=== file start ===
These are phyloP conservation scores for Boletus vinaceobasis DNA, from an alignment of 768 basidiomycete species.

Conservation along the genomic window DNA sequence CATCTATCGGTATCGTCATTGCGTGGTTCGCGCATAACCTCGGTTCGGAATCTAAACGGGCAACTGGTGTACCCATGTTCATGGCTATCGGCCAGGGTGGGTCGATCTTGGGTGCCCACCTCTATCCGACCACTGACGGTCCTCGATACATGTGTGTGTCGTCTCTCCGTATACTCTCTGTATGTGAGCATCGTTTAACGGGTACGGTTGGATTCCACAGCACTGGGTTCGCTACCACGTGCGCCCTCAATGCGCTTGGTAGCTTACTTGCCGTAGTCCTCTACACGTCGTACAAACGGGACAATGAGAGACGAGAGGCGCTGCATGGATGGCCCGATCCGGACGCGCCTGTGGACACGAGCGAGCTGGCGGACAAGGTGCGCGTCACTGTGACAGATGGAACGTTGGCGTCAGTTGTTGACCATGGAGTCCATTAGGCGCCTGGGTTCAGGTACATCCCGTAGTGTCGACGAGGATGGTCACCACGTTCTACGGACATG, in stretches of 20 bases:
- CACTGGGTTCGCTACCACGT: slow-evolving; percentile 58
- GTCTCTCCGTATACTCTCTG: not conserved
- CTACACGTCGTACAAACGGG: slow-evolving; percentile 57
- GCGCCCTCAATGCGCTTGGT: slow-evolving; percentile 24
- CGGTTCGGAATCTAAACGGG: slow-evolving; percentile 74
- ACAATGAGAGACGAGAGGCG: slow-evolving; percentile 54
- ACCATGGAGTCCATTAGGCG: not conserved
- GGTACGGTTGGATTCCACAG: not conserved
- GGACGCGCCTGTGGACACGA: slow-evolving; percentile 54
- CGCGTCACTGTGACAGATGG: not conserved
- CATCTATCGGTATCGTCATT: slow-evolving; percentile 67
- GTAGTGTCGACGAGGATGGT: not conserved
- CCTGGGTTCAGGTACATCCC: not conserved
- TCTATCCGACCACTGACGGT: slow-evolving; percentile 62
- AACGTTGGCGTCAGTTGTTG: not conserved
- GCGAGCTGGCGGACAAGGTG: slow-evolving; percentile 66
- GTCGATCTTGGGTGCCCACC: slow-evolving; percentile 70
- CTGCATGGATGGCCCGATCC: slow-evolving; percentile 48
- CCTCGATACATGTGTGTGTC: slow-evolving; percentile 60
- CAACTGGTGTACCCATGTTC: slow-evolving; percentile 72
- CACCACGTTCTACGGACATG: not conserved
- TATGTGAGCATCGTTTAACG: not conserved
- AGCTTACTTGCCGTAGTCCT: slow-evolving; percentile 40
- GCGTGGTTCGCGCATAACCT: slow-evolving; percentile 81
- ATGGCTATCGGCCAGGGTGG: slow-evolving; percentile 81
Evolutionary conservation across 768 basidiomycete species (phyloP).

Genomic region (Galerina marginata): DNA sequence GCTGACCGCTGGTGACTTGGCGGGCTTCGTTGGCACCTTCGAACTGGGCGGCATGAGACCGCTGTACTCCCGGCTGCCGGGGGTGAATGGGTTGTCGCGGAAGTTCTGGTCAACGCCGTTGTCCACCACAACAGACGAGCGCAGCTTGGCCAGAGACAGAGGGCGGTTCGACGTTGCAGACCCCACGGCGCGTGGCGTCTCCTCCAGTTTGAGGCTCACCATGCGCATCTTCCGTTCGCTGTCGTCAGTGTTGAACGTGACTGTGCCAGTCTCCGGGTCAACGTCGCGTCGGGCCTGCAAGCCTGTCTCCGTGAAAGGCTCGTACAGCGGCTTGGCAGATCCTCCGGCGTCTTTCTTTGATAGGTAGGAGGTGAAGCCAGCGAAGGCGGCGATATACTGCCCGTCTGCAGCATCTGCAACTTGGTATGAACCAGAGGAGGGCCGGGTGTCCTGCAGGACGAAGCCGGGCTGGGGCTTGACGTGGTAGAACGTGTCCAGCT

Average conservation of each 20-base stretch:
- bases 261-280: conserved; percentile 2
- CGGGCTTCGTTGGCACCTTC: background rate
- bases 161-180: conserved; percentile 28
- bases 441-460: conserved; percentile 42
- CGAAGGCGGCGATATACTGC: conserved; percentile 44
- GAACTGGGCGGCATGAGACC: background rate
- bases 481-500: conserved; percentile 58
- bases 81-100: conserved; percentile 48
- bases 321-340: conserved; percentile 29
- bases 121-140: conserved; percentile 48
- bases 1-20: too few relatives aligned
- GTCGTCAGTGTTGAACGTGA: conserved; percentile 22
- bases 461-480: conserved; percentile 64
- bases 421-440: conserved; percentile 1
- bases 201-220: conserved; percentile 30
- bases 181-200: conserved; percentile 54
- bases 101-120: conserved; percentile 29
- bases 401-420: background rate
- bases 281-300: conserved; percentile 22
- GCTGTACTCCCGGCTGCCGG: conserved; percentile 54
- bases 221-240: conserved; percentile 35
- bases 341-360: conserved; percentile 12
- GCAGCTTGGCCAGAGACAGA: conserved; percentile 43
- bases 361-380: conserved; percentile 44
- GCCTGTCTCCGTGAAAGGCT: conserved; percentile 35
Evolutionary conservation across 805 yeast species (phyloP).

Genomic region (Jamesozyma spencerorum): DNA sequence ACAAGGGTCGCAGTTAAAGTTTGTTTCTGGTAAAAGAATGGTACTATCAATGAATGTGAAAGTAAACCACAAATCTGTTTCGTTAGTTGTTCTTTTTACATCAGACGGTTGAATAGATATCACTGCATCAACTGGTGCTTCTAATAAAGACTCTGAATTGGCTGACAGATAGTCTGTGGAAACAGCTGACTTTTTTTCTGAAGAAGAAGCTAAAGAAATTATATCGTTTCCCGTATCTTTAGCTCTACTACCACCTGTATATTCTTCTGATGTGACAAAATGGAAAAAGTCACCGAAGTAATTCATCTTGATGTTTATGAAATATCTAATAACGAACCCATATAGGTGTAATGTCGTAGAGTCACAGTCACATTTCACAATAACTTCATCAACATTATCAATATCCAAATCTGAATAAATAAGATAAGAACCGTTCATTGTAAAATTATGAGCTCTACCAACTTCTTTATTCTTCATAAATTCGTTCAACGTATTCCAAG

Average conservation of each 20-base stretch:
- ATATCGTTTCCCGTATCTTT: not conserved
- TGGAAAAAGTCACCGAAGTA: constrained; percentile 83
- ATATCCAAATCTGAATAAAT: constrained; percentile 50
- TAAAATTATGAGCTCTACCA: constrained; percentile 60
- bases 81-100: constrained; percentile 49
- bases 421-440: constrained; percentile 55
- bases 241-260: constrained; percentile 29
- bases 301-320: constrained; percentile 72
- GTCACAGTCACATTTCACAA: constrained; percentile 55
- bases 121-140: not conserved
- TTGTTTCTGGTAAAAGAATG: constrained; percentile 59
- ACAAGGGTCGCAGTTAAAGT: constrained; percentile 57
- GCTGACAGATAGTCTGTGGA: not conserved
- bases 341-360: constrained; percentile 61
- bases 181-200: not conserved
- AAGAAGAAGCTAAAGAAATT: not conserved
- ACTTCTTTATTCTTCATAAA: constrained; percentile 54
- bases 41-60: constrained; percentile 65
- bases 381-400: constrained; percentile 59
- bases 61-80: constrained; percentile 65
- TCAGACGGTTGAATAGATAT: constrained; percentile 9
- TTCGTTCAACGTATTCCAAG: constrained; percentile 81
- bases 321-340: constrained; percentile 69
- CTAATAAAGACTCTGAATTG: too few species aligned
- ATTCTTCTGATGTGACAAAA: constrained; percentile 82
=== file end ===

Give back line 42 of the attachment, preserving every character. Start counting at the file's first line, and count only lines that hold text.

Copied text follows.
- GTCGTCAGTGTTGAACGTGA: conserved; percentile 22